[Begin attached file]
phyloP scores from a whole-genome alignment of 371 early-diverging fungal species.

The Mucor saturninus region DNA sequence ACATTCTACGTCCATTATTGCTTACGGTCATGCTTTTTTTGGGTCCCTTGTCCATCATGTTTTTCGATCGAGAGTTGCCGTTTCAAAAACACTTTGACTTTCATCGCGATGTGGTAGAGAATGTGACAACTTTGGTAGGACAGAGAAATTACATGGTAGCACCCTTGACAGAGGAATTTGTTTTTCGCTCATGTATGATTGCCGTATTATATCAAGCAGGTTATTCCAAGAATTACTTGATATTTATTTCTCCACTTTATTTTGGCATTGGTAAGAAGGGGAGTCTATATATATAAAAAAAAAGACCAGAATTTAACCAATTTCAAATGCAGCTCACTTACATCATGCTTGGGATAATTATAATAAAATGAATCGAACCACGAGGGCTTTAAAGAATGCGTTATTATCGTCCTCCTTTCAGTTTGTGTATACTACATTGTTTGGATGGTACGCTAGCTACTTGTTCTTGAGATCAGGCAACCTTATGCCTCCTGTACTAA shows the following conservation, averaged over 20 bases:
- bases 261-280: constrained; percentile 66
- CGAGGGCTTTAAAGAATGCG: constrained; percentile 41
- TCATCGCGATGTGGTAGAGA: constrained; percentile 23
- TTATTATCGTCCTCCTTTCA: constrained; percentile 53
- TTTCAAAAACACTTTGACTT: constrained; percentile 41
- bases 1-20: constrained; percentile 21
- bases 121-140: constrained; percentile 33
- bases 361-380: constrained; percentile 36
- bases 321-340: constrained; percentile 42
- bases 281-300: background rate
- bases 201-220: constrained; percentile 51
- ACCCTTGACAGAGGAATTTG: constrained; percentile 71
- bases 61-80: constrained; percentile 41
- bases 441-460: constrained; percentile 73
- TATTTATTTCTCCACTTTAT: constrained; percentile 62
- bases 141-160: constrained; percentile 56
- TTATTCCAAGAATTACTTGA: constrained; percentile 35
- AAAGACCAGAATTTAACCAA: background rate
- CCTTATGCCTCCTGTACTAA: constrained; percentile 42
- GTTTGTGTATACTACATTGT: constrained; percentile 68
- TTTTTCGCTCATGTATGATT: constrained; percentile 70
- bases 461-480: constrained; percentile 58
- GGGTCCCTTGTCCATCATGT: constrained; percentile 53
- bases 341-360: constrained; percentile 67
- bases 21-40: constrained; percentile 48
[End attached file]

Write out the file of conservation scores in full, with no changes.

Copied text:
phyloP scores from a whole-genome alignment of 371 early-diverging fungal species.

The Mucor saturninus region DNA sequence ACATTCTACGTCCATTATTGCTTACGGTCATGCTTTTTTTGGGTCCCTTGTCCATCATGTTTTTCGATCGAGAGTTGCCGTTTCAAAAACACTTTGACTTTCATCGCGATGTGGTAGAGAATGTGACAACTTTGGTAGGACAGAGAAATTACATGGTAGCACCCTTGACAGAGGAATTTGTTTTTCGCTCATGTATGATTGCCGTATTATATCAAGCAGGTTATTCCAAGAATTACTTGATATTTATTTCTCCACTTTATTTTGGCATTGGTAAGAAGGGGAGTCTATATATATAAAAAAAAAGACCAGAATTTAACCAATTTCAAATGCAGCTCACTTACATCATGCTTGGGATAATTATAATAAAATGAATCGAACCACGAGGGCTTTAAAGAATGCGTTATTATCGTCCTCCTTTCAGTTTGTGTATACTACATTGTTTGGATGGTACGCTAGCTACTTGTTCTTGAGATCAGGCAACCTTATGCCTCCTGTACTAA shows the following conservation, averaged over 20 bases:
- bases 261-280: constrained; percentile 66
- CGAGGGCTTTAAAGAATGCG: constrained; percentile 41
- TCATCGCGATGTGGTAGAGA: constrained; percentile 23
- TTATTATCGTCCTCCTTTCA: constrained; percentile 53
- TTTCAAAAACACTTTGACTT: constrained; percentile 41
- bases 1-20: constrained; percentile 21
- bases 121-140: constrained; percentile 33
- bases 361-380: constrained; percentile 36
- bases 321-340: constrained; percentile 42
- bases 281-300: background rate
- bases 201-220: constrained; percentile 51
- ACCCTTGACAGAGGAATTTG: constrained; percentile 71
- bases 61-80: constrained; percentile 41
- bases 441-460: constrained; percentile 73
- TATTTATTTCTCCACTTTAT: constrained; percentile 62
- bases 141-160: constrained; percentile 56
- TTATTCCAAGAATTACTTGA: constrained; percentile 35
- AAAGACCAGAATTTAACCAA: background rate
- CCTTATGCCTCCTGTACTAA: constrained; percentile 42
- GTTTGTGTATACTACATTGT: constrained; percentile 68
- TTTTTCGCTCATGTATGATT: constrained; percentile 70
- bases 461-480: constrained; percentile 58
- GGGTCCCTTGTCCATCATGT: constrained; percentile 53
- bases 341-360: constrained; percentile 67
- bases 21-40: constrained; percentile 48